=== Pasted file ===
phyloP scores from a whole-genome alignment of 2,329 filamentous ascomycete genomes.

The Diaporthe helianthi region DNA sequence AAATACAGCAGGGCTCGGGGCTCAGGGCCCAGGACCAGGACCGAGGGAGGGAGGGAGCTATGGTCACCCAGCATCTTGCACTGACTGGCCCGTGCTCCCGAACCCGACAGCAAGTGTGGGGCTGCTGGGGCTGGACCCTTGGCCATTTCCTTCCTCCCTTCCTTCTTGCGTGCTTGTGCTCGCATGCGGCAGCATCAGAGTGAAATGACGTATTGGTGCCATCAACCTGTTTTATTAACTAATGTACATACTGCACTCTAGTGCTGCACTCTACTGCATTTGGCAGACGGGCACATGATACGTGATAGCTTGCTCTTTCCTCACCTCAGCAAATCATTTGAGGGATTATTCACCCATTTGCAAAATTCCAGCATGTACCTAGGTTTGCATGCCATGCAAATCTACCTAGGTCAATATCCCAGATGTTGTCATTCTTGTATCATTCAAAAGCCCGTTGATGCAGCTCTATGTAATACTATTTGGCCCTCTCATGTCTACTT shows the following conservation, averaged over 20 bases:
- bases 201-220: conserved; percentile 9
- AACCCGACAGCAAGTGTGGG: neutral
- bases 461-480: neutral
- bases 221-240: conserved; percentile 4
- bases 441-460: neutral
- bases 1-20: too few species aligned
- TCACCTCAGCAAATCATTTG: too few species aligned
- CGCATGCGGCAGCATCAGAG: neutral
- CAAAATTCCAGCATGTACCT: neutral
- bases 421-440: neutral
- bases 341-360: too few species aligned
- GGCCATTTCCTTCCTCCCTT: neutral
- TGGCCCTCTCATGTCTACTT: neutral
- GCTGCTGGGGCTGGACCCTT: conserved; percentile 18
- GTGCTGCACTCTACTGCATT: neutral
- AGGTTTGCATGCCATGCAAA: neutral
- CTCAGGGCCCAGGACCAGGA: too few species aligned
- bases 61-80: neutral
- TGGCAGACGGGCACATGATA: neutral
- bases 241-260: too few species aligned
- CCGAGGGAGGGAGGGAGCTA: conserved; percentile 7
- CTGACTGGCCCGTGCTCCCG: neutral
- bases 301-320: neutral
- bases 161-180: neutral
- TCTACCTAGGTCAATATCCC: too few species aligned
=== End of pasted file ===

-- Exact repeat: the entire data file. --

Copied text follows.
phyloP scores from a whole-genome alignment of 2,329 filamentous ascomycete genomes.

The Diaporthe helianthi region DNA sequence AAATACAGCAGGGCTCGGGGCTCAGGGCCCAGGACCAGGACCGAGGGAGGGAGGGAGCTATGGTCACCCAGCATCTTGCACTGACTGGCCCGTGCTCCCGAACCCGACAGCAAGTGTGGGGCTGCTGGGGCTGGACCCTTGGCCATTTCCTTCCTCCCTTCCTTCTTGCGTGCTTGTGCTCGCATGCGGCAGCATCAGAGTGAAATGACGTATTGGTGCCATCAACCTGTTTTATTAACTAATGTACATACTGCACTCTAGTGCTGCACTCTACTGCATTTGGCAGACGGGCACATGATACGTGATAGCTTGCTCTTTCCTCACCTCAGCAAATCATTTGAGGGATTATTCACCCATTTGCAAAATTCCAGCATGTACCTAGGTTTGCATGCCATGCAAATCTACCTAGGTCAATATCCCAGATGTTGTCATTCTTGTATCATTCAAAAGCCCGTTGATGCAGCTCTATGTAATACTATTTGGCCCTCTCATGTCTACTT shows the following conservation, averaged over 20 bases:
- bases 201-220: conserved; percentile 9
- AACCCGACAGCAAGTGTGGG: neutral
- bases 461-480: neutral
- bases 221-240: conserved; percentile 4
- bases 441-460: neutral
- bases 1-20: too few species aligned
- TCACCTCAGCAAATCATTTG: too few species aligned
- CGCATGCGGCAGCATCAGAG: neutral
- CAAAATTCCAGCATGTACCT: neutral
- bases 421-440: neutral
- bases 341-360: too few species aligned
- GGCCATTTCCTTCCTCCCTT: neutral
- TGGCCCTCTCATGTCTACTT: neutral
- GCTGCTGGGGCTGGACCCTT: conserved; percentile 18
- GTGCTGCACTCTACTGCATT: neutral
- AGGTTTGCATGCCATGCAAA: neutral
- CTCAGGGCCCAGGACCAGGA: too few species aligned
- bases 61-80: neutral
- TGGCAGACGGGCACATGATA: neutral
- bases 241-260: too few species aligned
- CCGAGGGAGGGAGGGAGCTA: conserved; percentile 7
- CTGACTGGCCCGTGCTCCCG: neutral
- bases 301-320: neutral
- bases 161-180: neutral
- TCTACCTAGGTCAATATCCC: too few species aligned